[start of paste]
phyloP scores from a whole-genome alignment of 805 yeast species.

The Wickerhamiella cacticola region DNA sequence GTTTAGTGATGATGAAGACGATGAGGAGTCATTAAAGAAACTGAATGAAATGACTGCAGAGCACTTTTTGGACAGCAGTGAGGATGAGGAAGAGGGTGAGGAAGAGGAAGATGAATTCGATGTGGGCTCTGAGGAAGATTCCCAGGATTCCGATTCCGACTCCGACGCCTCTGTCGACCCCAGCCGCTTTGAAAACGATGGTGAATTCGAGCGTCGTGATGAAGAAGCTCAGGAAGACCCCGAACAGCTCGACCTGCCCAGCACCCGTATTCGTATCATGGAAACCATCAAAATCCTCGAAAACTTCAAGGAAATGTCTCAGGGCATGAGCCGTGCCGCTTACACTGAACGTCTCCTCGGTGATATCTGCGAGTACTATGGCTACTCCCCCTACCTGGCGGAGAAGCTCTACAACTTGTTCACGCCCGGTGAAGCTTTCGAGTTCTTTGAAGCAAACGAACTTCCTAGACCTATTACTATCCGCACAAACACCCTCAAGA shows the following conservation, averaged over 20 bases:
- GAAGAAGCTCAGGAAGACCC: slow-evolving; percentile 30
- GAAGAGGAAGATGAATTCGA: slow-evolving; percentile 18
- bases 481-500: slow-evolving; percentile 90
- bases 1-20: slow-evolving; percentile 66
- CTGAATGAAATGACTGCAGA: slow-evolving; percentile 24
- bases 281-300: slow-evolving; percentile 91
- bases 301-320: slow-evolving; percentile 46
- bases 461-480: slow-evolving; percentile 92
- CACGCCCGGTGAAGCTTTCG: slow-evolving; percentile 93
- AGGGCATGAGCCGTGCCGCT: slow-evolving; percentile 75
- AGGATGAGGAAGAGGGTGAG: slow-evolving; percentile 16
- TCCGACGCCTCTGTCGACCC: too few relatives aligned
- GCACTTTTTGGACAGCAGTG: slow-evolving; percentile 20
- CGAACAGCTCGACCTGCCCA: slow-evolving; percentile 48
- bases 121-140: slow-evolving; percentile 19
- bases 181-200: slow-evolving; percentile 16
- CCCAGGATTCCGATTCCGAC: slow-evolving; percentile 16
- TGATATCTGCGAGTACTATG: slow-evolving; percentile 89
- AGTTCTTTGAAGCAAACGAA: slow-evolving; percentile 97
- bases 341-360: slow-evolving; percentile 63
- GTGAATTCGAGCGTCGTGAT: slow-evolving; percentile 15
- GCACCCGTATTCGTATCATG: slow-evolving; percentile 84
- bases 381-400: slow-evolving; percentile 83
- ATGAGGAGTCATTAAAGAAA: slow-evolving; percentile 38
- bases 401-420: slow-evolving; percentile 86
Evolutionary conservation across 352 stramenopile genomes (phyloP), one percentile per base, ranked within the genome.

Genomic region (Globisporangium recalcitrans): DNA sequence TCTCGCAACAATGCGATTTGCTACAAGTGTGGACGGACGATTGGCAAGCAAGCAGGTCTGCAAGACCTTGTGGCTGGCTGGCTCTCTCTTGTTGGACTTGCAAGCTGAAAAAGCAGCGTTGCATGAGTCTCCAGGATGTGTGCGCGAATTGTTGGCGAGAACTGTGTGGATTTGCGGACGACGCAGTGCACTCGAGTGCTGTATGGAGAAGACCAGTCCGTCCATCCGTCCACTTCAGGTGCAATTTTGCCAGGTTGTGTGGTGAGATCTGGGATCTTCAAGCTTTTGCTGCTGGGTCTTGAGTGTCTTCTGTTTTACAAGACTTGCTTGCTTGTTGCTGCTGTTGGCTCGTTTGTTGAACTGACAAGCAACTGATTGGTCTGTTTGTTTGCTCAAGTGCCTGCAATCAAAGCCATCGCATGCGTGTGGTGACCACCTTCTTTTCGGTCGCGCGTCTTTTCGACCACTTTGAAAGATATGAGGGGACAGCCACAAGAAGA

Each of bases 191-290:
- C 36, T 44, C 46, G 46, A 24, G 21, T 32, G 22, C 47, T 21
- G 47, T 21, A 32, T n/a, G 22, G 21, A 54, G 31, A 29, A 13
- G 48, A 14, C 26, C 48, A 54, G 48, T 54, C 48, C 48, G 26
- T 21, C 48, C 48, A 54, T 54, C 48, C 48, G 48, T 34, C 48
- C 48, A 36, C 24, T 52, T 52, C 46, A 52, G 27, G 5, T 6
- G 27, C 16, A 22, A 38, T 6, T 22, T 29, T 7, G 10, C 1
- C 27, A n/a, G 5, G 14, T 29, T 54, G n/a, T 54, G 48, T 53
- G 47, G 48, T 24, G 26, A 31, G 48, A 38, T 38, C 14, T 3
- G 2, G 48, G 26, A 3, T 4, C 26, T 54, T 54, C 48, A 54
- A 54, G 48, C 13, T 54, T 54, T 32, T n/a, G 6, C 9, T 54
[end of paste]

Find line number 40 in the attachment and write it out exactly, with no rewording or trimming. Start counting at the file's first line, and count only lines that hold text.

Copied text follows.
- A 54, G 48, C 13, T 54, T 54, T 32, T n/a, G 6, C 9, T 54